sunset colored dahliaThe only dahlia that actually looks better now is this one.  I need to look up the name, but the color that looked awful in July shines in autumn.

In case you haven’t already picked up on it, the vegetable garden tends to become a flower garden as the season progresses.  Any gap in the plantings quickly fills with self sown verbena, Persicaria orientalis, and amaranthus ‘hot biscuits’.  The amaranthus has a weedy look that not everyone appreciates, but I like it, and have been very generous with spreading the seedlings throughout the yard.  At this time the seedheads seem to glow in the autumn sun.the late summer vegetable garden

"phoenix" the fig returned from the ashesThe glow of autumn light is a signal to start thinking about protecting the tender plants for winter.  My fig has had a troubled season.  It spent the winter in the dark of the garage and began sprouting in January.  The sprouts dried off by March but then a few pots of water brought some new shoots for April.  By May I decided to use its pot for other, healthier looking plants, and while the fig waited for a new home (perched with rootball exposed on a spare saucer) it died again, this time I thought for good… on to the compost pile it went.  But like cats, apparently figs have several lives.  Around July I noticed a few sprouts coming up out of the compost and upon investigation found the fig root ball to be the source.  Finally it was given a decent home, and it’s grown this year without any resentment.  Now what to do this winter…..

red Dipladenia with pansiesAlso needing a winter home are the tropicals on the deck.  Even though I only paid three dollars for this red dipladenia, I can’t let it die!  So either the dipladenia or the pansies will need to be repotted and brought in.  I would have never thought of this combo, but pansy seeds do their own thing.

I don’t even want to think about the rest of the non-hardy deck plants.  They’re growing and blooming and doing well in general even though I never got around to any of the summertime repotting or transplanting I had planned.blooming succulents on deck

 The geranium should hang on in the dark of the garage, maybe the rosemary, but I’ll need someplace warmer for the coleus.early fall planters on the deck

Fortunately the tropical garden survives the winter by seed or stored tuber.  No windowsills needed for this end of the garden.red themed tropical garden

the freshly turned compost pile…and I’m finally getting some work done instead of just sipping drinks in the shade.  The compost pile was turned and a bonanza of “god enough” compost was found underneath.  It’s as dry as a bone in the pile, so I’m surprised there was any decay going on at all, but the plants will love it and I’m grateful for any scraps I find.  the question will be “who gets it?”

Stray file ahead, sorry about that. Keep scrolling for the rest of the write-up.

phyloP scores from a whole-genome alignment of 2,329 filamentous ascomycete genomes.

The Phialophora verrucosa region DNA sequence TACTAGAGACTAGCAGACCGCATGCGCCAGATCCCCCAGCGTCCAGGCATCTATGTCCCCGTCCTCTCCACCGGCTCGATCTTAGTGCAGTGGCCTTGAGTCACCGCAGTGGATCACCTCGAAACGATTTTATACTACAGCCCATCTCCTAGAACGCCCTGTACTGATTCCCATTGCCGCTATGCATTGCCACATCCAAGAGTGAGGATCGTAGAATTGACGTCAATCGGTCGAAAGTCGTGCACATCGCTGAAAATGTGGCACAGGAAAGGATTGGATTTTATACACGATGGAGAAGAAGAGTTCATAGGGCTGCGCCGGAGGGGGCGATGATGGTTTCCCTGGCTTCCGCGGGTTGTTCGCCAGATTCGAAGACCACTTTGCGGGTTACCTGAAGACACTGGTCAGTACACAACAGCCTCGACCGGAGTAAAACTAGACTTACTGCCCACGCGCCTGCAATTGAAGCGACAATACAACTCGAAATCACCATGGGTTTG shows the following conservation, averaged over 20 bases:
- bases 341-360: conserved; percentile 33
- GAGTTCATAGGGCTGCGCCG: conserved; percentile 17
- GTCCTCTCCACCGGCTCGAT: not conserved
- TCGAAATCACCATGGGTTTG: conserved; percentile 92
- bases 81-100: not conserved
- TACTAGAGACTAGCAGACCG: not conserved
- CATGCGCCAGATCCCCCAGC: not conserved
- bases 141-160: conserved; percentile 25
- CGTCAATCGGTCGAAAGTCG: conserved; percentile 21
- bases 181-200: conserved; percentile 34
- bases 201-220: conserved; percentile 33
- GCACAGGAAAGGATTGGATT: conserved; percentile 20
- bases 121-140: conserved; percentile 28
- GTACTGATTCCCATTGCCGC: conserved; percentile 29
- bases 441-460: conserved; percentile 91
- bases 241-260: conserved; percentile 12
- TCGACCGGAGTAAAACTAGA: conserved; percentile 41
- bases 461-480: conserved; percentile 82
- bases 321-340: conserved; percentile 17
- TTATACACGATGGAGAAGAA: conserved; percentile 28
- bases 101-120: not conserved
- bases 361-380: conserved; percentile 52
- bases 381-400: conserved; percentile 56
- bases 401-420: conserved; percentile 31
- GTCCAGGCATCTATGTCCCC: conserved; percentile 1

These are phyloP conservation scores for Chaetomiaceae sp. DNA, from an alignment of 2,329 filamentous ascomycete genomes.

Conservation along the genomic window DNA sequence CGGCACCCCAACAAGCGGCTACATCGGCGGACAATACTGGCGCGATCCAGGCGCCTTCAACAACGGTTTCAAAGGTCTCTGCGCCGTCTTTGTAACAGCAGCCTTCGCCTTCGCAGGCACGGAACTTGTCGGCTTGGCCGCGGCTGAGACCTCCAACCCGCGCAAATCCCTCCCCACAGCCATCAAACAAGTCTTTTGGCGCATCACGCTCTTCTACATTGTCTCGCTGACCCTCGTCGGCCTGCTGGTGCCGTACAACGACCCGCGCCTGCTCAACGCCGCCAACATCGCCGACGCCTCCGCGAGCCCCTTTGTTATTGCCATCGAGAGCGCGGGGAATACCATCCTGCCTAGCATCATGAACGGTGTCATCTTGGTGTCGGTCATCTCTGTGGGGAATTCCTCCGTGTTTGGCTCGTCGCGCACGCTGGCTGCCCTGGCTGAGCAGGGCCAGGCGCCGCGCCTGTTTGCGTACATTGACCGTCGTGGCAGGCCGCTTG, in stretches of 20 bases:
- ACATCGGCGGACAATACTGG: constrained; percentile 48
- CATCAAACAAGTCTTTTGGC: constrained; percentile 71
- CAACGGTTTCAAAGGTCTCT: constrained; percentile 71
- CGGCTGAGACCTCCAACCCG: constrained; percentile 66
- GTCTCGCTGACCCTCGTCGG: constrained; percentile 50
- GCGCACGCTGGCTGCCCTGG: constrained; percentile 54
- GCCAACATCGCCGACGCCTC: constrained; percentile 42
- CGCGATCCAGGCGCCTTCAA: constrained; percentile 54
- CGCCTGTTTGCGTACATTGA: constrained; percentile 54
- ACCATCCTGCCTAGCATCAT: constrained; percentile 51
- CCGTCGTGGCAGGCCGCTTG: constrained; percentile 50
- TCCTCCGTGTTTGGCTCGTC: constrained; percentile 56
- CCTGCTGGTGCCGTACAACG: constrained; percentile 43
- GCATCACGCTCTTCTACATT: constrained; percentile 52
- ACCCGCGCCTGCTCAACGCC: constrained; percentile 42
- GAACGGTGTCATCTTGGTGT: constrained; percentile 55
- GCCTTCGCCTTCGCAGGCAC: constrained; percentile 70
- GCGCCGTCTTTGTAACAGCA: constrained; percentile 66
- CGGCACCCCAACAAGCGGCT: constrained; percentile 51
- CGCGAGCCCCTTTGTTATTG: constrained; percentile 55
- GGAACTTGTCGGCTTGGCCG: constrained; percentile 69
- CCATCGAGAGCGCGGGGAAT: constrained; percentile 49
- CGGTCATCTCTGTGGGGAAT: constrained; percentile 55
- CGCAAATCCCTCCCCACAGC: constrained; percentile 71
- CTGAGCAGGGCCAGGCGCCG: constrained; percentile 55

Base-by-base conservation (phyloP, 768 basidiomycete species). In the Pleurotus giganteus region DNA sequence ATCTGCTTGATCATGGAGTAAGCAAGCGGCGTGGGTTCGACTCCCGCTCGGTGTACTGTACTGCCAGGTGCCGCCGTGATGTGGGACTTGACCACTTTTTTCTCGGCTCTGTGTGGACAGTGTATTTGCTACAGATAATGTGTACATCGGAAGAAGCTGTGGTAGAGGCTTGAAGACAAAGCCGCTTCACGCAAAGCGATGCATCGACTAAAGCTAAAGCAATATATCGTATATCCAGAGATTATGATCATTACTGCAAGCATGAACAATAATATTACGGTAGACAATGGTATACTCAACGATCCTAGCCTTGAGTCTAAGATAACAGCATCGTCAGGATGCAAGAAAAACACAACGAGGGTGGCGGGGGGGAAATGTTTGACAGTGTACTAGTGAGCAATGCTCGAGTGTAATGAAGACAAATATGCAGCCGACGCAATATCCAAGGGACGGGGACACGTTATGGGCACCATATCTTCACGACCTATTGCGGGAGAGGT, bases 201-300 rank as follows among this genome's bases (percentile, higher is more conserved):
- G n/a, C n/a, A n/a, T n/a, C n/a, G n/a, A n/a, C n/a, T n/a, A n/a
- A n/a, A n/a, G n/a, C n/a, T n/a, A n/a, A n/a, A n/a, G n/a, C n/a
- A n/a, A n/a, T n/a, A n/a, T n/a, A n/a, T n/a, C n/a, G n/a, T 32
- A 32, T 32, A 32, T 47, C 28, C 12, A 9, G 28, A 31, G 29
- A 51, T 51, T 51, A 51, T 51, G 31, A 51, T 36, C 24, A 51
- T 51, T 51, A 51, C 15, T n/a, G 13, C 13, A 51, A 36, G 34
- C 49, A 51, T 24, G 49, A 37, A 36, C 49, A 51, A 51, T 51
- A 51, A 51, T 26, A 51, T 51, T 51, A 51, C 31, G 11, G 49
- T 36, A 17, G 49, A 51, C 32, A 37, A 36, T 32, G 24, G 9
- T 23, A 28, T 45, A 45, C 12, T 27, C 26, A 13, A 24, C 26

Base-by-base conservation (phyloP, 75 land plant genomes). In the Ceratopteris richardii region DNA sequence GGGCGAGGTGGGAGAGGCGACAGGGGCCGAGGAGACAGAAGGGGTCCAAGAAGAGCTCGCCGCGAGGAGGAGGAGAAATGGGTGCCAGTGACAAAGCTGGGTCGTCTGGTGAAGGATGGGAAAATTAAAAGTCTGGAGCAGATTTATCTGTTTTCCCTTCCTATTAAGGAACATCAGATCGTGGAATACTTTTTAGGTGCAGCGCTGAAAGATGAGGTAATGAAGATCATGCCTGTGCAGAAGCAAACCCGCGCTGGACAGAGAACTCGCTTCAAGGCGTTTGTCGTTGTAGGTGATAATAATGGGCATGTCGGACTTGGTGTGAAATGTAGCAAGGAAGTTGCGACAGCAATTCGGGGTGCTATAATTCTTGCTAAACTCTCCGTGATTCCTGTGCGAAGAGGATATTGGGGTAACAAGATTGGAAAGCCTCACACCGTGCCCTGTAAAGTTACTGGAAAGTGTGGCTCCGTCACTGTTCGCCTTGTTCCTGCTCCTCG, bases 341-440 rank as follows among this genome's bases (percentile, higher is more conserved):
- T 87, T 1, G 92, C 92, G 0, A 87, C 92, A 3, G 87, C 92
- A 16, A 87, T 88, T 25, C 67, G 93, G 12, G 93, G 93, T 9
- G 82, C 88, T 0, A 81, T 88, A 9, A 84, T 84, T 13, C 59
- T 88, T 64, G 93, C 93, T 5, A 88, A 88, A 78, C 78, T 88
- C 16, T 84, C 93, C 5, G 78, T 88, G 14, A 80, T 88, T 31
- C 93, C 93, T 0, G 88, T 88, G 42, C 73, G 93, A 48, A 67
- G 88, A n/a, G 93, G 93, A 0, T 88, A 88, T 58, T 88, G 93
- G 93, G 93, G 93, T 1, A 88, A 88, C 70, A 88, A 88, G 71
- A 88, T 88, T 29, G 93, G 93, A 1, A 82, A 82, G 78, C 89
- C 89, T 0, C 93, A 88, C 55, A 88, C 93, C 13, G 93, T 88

Actually there’s no question, my favorite new bulbs always get the scarce compost.  Here’s the newest bed in the back of the meadow.  A privet hedge (luckily privet isn’t invasive here) is planned for along the fence, and a snowdrop (galanthus) bed will get its start here.  I’ll bore you with the varieties next spring but for now here’s a picture of my usual low work (ie lazy) bed preparations.new bed for snowdrops (galanthus)A couple inches of topsoil from elsewhere in the garden is spread out, bulbs are pressed down into the raked surface, a few inches of compost is used to top off and cover.  The compost I used has a good amount of soil mixed in, but if it was more organic I’d cover the bulbs with a layer of garden soil too.  They should be just fine here, and I’ll give them a good mulch of chopped autumn leaves once they come down.

I celebrate fall with bulb planting, I love getting the bulbs nestled down into the earth for next spring, I just wish the soil wasn’t so unfriendly and dry.

A Hawaiian Shirt

Normally I try to give this flower bed a little respect, calling it the tropical bed instead of just “the mess”, but for whatever reason this year it really is a mess.  The usual tropicals went to fill up new bed space this spring and I didn’t save enough goodies for here, plus it was planted late too…. (more excuses)…. and about half the plants are volunteers that just came up on their own, so it’s a patchwork of screaming colors.

Red salvia is loved by the hummingbirds, but the color really asserts itself.  Some people have poo-pooed this pairing with the violet verbena as too “bleech”, but I think it could have been worse.red salvia and verbena bonariensis  The bigger view shows the weediness of the planting…..

annual flower garden

I suppose I could have ripped out the amaranthus plants that came up (they’re the tall leafy stalks) and the squirrel ravaged sunflower is no beauty…. and the white buddleia in front of the white fence…. I could go on and on….

But it’s bright and colorful and it was meant to be vibrant.  Next year I’m hoping to add a little green to calm it down and going back to more cannas to make it a little more “solid”.  The white will be moved out.red annuals

The “summer poinsettia”  is actually starting to grow on me, it’s the dark purple leaf which is developing the red tops.  I like its lushness and maybe if I can just find some good neighbors it will really make a statement…. not that it’s keeping quiet now 🙂